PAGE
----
• Memories by one of Esherick’s apprentices that includes interesting insights to Esherick's personality and working style. Authored by Horace Hartshaw, 2009. Paperback, 45pp.
  • A rich collection of imagery explores the actual homes of three of the most esteemed wood artist/craftsmen of the modern era: Wharton Esherick, Sam Maloofi, and George Nakashima. Tour the private homes of these masters and compare their innovation and vision through the medium of their own homes, gardens, and work areas. Step into their environments, where aesthetics are most accurately realized. You’ll delight in Esherick’s humble mountaintop home where straight lines were purposefully forbidden, and Maloof’s sprawling California home that expresses his inexhaustible creativity and industriousness. Nakashima‘s home is a harmonious marriage of Japanese influences with Pennsylvania’s rich natural resources. This book is a must-have for devotees of these artists, as well as aspiring woodworkers who want tutelage from the top.
  • An intimate and revealing collection of photographs of astonishingly beautiful, iconic, and undiscovered mid-century interiors. Among significant mid-century interiors, none are more celebrated yet underpublished as the homes created by architects and interior designers for themselves. This collection of newly commissioned photographs presents the most compelling homes by influential mid-century designers, such as Russel Wright, George Nakashima, Harry Bertoia, Charles and Ray Eames, and Eva Zeisel, among others. Intimate as well as revelatory, Williamson’s photographs show these creative homes as they were lived in by their designers: Walter Gropius’s historic Bauhaus home in Massachusetts; Albert Frey’s floating modernist aerie on a Palm Springs rock outcropping; Wharton Esherick’s completely handmade Pennsylvania house, from the organic handcarved staircase to the iconic furniture. Personal and breathtaking by turn—these homes are exemplary studies of domestic modernism at its warmest and most creative.
  • This facsimile edition of a 1922 children’s book features seventy-three dynamic and whimsical woodcut illustrations—the first woodcuts that the famed American craftsman Wharton Esherick produced. A high-quality replica authorized by the Wharton Esherick Museum, this book reveals the foundation of Esherick’s direction as an artist. Edited by Museum director Paul Eisenhauer, it also features a foreword by Museum assistant curator Laura Heemer. The illustrations frame verses that introduce children to the principles of evolution, a highly controversial topic at the time: the book was published three years before the famous Scopes “Monkey” trial of 1925 that resulted in the inclusion of the teaching of evolution in public schools. Drawn by the excitement of the controversy, Esherick threw his passion into these illustrations. Afterward he would go on to carve over 300 woodcuts, leading to decorative carving, and ultimately, to Esherick’s realization that he was a sculptor rather than a painter.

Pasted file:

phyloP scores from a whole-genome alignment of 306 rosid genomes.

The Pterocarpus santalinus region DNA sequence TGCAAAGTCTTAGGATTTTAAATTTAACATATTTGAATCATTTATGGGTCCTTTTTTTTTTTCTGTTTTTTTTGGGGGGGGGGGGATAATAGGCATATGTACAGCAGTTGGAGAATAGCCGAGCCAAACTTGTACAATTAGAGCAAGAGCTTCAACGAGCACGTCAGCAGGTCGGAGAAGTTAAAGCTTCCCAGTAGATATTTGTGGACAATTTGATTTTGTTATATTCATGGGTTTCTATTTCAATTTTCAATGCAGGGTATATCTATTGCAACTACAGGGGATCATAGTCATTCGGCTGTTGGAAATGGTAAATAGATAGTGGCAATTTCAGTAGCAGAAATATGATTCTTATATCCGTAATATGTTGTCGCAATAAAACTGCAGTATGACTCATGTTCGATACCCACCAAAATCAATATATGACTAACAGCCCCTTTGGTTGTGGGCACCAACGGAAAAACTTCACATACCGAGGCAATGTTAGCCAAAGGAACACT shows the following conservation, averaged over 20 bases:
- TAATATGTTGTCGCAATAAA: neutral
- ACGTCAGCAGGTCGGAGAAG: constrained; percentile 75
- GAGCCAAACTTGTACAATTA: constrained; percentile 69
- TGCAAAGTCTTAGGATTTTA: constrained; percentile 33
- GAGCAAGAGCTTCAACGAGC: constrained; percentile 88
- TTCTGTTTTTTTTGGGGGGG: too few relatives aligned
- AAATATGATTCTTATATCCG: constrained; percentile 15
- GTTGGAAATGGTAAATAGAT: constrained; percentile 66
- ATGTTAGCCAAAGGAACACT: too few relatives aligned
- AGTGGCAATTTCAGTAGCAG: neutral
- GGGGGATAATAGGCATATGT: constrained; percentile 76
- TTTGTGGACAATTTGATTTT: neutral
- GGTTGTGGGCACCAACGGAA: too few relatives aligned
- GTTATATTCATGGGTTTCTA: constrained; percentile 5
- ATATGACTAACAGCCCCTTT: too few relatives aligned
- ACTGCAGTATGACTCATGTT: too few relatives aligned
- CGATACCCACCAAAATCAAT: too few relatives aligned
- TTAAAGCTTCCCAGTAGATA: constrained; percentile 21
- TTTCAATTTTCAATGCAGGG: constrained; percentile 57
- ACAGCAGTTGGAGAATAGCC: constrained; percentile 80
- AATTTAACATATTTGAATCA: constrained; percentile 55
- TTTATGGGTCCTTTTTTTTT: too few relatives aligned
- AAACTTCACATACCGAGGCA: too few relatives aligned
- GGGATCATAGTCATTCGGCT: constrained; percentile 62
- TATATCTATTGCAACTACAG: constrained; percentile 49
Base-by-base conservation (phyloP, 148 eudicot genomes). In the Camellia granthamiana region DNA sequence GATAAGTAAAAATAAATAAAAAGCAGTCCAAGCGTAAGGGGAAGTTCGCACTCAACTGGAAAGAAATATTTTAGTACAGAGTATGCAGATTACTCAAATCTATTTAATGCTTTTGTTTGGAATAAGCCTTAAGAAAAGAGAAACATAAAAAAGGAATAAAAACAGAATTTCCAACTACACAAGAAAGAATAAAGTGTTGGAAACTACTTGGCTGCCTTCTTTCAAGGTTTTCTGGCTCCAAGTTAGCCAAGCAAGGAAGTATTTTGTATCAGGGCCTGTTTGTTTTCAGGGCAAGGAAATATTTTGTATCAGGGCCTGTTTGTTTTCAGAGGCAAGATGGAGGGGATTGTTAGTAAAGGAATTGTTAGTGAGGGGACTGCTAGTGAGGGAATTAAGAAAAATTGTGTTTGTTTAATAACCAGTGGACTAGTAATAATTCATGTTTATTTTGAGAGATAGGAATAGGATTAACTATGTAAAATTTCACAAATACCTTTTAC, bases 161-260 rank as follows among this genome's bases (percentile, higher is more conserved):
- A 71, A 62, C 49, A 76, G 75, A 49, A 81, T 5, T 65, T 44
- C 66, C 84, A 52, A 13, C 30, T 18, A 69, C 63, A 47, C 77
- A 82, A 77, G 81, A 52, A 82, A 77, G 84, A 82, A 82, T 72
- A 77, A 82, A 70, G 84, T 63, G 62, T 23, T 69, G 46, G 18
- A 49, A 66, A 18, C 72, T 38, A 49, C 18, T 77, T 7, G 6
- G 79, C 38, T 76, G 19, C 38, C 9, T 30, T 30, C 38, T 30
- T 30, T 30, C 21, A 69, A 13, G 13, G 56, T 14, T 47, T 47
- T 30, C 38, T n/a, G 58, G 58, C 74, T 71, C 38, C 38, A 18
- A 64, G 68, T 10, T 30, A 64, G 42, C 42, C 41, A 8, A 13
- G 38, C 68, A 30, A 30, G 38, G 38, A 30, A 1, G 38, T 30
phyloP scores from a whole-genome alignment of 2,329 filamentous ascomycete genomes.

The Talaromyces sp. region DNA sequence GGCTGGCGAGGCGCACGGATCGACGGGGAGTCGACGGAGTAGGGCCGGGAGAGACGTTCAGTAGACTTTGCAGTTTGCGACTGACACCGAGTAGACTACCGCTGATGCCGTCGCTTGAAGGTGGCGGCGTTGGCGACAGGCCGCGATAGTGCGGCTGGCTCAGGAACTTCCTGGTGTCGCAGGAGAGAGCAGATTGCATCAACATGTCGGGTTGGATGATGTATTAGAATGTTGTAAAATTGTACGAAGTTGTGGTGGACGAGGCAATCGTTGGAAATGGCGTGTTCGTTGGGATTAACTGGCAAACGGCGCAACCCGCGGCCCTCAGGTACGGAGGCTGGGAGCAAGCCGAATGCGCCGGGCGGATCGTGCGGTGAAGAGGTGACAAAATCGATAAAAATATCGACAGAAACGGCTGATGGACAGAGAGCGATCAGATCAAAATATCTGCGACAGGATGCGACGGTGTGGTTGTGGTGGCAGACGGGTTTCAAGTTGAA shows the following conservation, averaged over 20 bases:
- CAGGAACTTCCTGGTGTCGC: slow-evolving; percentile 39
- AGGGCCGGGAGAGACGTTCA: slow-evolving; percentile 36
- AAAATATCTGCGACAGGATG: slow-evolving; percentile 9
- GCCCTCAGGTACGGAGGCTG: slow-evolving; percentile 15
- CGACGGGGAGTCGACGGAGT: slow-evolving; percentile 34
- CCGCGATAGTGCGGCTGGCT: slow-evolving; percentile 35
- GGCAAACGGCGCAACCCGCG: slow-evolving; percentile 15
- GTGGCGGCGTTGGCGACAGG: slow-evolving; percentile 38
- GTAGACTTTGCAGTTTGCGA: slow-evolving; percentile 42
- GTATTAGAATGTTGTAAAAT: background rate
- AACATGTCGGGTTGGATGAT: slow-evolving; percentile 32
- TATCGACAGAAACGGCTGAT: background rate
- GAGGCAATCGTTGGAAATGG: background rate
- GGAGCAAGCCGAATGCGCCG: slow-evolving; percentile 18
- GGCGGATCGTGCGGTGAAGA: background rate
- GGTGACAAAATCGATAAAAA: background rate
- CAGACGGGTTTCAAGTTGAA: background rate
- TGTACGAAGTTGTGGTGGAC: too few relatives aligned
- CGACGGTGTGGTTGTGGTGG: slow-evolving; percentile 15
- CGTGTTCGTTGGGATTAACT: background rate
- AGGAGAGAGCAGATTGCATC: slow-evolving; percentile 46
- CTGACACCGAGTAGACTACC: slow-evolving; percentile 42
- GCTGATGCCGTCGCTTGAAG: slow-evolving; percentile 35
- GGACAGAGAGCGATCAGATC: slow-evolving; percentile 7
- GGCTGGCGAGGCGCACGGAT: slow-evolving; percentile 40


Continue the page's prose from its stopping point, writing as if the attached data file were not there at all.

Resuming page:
• The Society was very pleased to have the opportunity to collaborate with Bob Bascom and the Wharton Esherick Society staff in the production of this special publication and celebrates the life of a truly remarkable woman, and shares some of the stories from her lifelong relationship with her beloved husband, their family, and the community.
  • In 1922, Wharton Esherick showed a copy Rhymes of Early Jungle Folk, which he had illustrated with woodcut prints, to Harold Mason, owner of the Centaur Bookshop in Philadelphia. Impressed by what he saw, Mason asked Esherick to illustrate Walt Whitman’s Song of the Broad-Axe, which Mason published in a limited edition in 1924.  Inspired by the woodcuts, Esherick created a hand-bound prototype book of Whitman’s poem, using prints made directly from his blocks and hand-lettering it in Esherick’s own calligraphic style. Illuminated letters were used to begin paragraphs, and spaces at the end of lines were filled with blue and yellow drawings that reflect the content of the verses. The result of this labor of love was a work of art, 17x12 inches, with pages of handmade paper, folded and uncut.  This book is a reproduction of Esherick’s prototype, authorized by the Wharton Esherick Museum. Though this edition is smaller than the prototype book, the original was carefully scanned and printed to provide as true a reproduction as possible. It faithfully captures the artist’s vision and skill and, for the first time, makes this wonderful work available to the general public. It will be appreciated by all admirers of Esherick, Whitman, and lovers of fine books. 
  • Wharton Esherick and the Birth of the American Modern explores Esherick’s artistic evolution during the early decades of the twentieth century, culminating in the exhibition of his work as part of the Pennsylvania Hill House at the 1940 World's Fair in New York City. Trained as an illustrator and painter, experienced in modern theater and dance, well exposed to new ideas in philosophy, politics, and literature, Esherick experimented with woodcarving and printmaking, laying the foundation for his emergence as an artist of remarkable range.
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